Moreover, this unique combination of polymers and lipids has created a synergistic effect with biological drugs, increasing their potency.
The application of this approach could be comprehensive, offering a stable oral liquid form of essential drugs, such as insulin. So, rather than people with diabetes needing to inject insulin several times a day, they could drink a shot of insulin when required.
Other applications could also include drugs otherwise insoluble in water, such as CBD, which binds to fats and is often found as oils. Instead of requiring often unpalatable emulsifiers to mix these compounds into other water-based liquids, they can be added at higher concentrations without sacrificing flavour. The result could be more potent CBD-based drinks and foods, including alcoholic beverages.
Another exciting area of biological drug delivery is inhalation systems. Inhalers for conditions like asthma have been around for years. However, formulating drugs for inhalers typically requires a lot of energy, heat, and solvents. While this isn’t a problem for most synthetic drugs, biological drugs are much more sensitive to heat and solvents. As a result, traditional inhalation manufacturing methods don’t lend themselves to formulating biological drugs.
Additionally, most inhalation drugs are low-dose compounds, making measuring and reliably delivering the correct dose into the lungs easier. For more potent or high-dose drugs, it can be a challenge to ensure that the correct dose is delivered and, significantly, absorbed in the lungs. If the molecule is too light, it will be exhaled; if it’s too heavy, it might not be absorbed.
Aston Particle Technologies developed an exciting approach using isothermal dry particle coating technology to blend potent and high-dose biologics into inhalation formulas at ambient temperatures. No additional heat or solvents are required, making it the ideal candidate for delivering biologics via inhalers.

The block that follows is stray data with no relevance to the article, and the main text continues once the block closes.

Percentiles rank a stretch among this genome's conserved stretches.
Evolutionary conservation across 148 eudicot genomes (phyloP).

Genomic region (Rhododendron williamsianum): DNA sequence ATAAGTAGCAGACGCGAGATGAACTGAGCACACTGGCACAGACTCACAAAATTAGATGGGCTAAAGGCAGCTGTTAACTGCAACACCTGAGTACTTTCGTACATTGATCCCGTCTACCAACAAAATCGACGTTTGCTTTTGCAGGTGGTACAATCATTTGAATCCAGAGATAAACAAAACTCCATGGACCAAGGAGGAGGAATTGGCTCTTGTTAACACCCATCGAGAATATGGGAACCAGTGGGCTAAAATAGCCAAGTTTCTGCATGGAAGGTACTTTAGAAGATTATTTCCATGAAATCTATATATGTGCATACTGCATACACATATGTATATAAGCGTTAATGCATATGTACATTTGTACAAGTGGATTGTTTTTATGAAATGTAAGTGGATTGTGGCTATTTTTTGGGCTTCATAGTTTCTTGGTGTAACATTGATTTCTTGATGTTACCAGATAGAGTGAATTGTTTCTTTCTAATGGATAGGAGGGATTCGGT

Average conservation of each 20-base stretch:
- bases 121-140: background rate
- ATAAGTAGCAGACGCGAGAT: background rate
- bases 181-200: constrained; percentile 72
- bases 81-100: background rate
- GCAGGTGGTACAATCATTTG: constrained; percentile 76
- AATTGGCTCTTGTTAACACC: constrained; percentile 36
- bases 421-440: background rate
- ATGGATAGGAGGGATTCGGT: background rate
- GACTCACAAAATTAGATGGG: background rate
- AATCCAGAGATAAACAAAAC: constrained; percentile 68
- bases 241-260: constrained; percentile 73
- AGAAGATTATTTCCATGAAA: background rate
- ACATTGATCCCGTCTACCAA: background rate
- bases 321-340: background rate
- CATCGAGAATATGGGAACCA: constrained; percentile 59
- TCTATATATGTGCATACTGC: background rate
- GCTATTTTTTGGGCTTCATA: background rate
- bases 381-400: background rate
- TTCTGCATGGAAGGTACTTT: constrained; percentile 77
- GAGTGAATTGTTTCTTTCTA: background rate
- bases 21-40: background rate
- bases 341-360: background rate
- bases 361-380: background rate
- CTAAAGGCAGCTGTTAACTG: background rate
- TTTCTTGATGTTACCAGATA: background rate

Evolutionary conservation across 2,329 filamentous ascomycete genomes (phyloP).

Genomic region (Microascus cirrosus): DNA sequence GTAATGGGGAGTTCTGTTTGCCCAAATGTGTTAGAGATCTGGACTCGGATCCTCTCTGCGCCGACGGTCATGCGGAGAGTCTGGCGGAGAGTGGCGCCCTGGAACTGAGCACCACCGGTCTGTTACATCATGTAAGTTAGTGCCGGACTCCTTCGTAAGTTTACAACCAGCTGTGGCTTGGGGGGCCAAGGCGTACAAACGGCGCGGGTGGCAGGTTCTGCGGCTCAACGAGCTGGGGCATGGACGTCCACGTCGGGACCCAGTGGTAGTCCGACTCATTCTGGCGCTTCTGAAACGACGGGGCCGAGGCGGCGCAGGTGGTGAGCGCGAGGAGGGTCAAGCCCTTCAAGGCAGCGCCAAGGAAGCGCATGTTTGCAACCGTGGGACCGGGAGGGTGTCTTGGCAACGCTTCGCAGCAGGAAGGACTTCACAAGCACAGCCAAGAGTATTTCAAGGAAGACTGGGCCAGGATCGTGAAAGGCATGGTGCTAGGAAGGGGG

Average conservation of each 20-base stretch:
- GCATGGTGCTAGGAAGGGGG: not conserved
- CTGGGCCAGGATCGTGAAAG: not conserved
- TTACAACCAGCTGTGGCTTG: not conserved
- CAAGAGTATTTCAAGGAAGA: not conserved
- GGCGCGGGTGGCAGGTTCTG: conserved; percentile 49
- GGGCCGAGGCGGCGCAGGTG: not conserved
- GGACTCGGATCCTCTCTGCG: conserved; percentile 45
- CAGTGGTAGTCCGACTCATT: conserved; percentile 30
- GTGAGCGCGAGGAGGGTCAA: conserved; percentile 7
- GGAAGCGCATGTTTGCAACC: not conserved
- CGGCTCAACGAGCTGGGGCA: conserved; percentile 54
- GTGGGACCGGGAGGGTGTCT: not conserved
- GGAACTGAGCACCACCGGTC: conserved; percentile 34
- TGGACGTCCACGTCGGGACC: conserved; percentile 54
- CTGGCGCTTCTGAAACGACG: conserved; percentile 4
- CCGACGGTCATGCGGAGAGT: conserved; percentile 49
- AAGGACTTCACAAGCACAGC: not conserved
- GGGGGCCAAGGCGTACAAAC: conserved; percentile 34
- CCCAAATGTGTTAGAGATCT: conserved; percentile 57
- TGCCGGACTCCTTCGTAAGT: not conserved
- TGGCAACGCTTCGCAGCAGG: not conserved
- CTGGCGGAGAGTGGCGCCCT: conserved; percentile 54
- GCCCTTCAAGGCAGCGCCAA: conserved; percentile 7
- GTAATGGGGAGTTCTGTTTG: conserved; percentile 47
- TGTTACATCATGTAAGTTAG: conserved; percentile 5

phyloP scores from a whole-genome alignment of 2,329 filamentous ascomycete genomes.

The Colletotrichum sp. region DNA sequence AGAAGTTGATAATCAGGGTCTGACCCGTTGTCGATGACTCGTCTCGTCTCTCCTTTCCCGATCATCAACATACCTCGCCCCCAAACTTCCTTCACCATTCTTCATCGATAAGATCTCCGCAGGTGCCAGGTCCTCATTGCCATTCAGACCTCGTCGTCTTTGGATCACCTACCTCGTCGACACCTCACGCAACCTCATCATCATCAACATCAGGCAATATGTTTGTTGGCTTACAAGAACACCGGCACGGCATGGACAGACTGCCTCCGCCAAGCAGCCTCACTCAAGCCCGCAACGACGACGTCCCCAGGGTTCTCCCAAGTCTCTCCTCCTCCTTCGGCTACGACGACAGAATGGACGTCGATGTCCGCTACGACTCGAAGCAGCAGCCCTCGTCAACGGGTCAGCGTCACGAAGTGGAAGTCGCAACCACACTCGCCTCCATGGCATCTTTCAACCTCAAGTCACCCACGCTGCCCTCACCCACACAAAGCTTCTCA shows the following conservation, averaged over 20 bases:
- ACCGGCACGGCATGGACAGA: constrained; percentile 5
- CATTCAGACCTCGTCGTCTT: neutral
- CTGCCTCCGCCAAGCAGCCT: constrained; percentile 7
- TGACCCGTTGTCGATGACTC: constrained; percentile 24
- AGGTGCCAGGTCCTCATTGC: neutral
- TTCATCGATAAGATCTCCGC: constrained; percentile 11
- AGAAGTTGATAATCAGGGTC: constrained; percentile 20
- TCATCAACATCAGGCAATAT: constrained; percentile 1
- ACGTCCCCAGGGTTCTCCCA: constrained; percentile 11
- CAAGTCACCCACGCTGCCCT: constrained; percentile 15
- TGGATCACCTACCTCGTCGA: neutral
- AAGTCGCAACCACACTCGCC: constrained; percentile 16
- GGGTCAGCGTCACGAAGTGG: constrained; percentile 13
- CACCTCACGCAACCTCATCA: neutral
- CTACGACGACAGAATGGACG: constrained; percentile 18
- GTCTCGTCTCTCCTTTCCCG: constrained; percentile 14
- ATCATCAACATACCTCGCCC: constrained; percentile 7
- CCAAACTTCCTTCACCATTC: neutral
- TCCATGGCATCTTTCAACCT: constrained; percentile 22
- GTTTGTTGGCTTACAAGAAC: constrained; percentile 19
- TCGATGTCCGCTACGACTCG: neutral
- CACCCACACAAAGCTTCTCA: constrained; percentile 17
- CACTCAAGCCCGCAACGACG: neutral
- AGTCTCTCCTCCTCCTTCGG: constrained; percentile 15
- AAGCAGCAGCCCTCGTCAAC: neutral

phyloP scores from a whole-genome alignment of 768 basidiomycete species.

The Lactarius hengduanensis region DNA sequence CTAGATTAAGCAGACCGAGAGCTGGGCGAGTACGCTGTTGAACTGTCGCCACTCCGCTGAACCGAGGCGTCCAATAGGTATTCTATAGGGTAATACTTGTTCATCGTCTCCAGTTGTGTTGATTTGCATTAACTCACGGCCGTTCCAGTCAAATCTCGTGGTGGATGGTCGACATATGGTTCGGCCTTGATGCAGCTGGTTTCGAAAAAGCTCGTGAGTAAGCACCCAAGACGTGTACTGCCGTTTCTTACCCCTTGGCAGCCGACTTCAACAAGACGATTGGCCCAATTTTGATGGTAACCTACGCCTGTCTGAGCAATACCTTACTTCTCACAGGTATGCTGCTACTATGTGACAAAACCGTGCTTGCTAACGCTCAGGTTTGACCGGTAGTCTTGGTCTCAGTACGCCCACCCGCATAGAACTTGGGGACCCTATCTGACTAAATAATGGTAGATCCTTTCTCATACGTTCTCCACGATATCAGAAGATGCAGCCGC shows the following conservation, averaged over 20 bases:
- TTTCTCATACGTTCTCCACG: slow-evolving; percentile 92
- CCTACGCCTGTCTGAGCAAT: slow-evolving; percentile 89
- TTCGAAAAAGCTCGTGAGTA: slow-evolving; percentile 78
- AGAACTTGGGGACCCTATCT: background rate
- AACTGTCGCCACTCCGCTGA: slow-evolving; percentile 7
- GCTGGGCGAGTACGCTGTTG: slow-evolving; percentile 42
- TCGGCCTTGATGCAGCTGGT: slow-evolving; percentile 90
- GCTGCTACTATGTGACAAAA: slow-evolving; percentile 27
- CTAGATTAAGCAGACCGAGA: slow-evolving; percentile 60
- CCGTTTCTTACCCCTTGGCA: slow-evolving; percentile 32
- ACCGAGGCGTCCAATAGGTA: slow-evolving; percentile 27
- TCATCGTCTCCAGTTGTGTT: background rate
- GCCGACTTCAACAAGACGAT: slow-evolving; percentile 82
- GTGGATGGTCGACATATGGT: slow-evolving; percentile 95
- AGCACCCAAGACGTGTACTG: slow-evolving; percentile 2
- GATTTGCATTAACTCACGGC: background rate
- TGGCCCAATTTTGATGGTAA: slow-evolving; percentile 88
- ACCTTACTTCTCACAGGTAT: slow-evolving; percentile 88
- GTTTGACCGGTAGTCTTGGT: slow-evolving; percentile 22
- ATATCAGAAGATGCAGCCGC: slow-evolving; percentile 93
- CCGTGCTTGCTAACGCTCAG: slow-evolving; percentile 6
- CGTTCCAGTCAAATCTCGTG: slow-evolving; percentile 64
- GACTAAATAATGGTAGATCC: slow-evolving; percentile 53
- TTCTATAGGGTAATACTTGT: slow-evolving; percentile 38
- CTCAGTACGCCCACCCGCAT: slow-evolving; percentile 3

The approach is also more straightforward than other methods of formulating high-dose drugs. It doesn’t require a complex multi-stage process, helping accelerate drug development and route to market timelines while reducing costs. The fact that it doesn’t use excessive energy or solvents means it is also more environmentally friendly.
We are on the cusp of a transformative wave of biological drugs that will improve lives worldwide. Some of these drugs, such as insulin, have already made considerable differences in millions of people’s quality and length of life. The advancement of these types of drugs could lead to the easy and effective management of a wide range of illnesses.
By advancing the delivery of these biological drugs, we can make it safer, easier and cheaper to transport, handle and store these drugs. Rather than going to a hospital or requiring daily injections, patients will be able to drink, eat or inhale their medication.
In the wake of the COVID pandemic, we have understood how important it is to find quicker and easier ways to vaccinate large groups of people. As biologics, vaccines can benefit from these new delivery systems, allowing rapid distribution of vaccines as liquids or inhalers, for example.
It is exciting to think of how biologics will transform people’s lives over the next decade and beyond, with the potential to cure or manage debilitating and life-threatening illnesses. The key to this transformation, however, lies in delivery. Safe, effective, cost-efficient delivery will allow everyone to participate in this medical revolution, helping end suffering worldwide. That is the future we should all be working towards.
I hope you enjoyed that.
About The Author
Professor Afzal R Mohammed is Professor of Pharmaceutics and advisor to Max Bio+. Max Bio+ was founded in 2020 by Professor Sunil Shah, Consultant Ophthalmologist, Professor at Aston University, and philanthropist Sean Ngu. Max Bio+ has created revolutionary patented technology to solve the perennial problem of how to mix oil and water, specifically for drug delivery. https://maxbiology.com/